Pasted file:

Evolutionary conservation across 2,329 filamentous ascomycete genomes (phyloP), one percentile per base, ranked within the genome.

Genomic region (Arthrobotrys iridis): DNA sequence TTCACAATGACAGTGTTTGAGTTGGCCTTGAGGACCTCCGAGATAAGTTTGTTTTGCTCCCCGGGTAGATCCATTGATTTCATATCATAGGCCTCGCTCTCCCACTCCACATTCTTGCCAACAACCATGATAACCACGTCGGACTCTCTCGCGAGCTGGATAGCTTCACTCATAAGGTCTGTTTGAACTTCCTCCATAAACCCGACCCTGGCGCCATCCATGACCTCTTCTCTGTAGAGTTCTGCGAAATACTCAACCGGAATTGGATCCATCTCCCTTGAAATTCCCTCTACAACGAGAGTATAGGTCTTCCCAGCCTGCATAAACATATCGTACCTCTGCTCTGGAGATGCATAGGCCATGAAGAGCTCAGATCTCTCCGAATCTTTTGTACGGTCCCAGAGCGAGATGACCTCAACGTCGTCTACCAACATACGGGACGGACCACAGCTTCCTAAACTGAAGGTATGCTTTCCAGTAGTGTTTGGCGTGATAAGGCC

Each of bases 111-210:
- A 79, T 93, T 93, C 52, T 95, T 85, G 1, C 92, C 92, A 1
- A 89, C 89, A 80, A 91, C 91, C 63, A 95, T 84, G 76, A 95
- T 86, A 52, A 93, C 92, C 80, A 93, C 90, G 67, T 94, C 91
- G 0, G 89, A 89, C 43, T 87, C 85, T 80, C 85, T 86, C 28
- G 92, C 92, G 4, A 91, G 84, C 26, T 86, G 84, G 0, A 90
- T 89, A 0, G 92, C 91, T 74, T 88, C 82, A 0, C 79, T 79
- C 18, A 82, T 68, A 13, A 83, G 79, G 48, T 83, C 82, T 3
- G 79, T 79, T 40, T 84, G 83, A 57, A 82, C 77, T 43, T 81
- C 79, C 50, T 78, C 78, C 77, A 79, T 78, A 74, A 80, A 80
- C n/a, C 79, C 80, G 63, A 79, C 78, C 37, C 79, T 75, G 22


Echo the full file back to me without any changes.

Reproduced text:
Evolutionary conservation across 2,329 filamentous ascomycete genomes (phyloP), one percentile per base, ranked within the genome.

Genomic region (Arthrobotrys iridis): DNA sequence TTCACAATGACAGTGTTTGAGTTGGCCTTGAGGACCTCCGAGATAAGTTTGTTTTGCTCCCCGGGTAGATCCATTGATTTCATATCATAGGCCTCGCTCTCCCACTCCACATTCTTGCCAACAACCATGATAACCACGTCGGACTCTCTCGCGAGCTGGATAGCTTCACTCATAAGGTCTGTTTGAACTTCCTCCATAAACCCGACCCTGGCGCCATCCATGACCTCTTCTCTGTAGAGTTCTGCGAAATACTCAACCGGAATTGGATCCATCTCCCTTGAAATTCCCTCTACAACGAGAGTATAGGTCTTCCCAGCCTGCATAAACATATCGTACCTCTGCTCTGGAGATGCATAGGCCATGAAGAGCTCAGATCTCTCCGAATCTTTTGTACGGTCCCAGAGCGAGATGACCTCAACGTCGTCTACCAACATACGGGACGGACCACAGCTTCCTAAACTGAAGGTATGCTTTCCAGTAGTGTTTGGCGTGATAAGGCC

Each of bases 111-210:
- A 79, T 93, T 93, C 52, T 95, T 85, G 1, C 92, C 92, A 1
- A 89, C 89, A 80, A 91, C 91, C 63, A 95, T 84, G 76, A 95
- T 86, A 52, A 93, C 92, C 80, A 93, C 90, G 67, T 94, C 91
- G 0, G 89, A 89, C 43, T 87, C 85, T 80, C 85, T 86, C 28
- G 92, C 92, G 4, A 91, G 84, C 26, T 86, G 84, G 0, A 90
- T 89, A 0, G 92, C 91, T 74, T 88, C 82, A 0, C 79, T 79
- C 18, A 82, T 68, A 13, A 83, G 79, G 48, T 83, C 82, T 3
- G 79, T 79, T 40, T 84, G 83, A 57, A 82, C 77, T 43, T 81
- C 79, C 50, T 78, C 78, C 77, A 79, T 78, A 74, A 80, A 80
- C n/a, C 79, C 80, G 63, A 79, C 78, C 37, C 79, T 75, G 22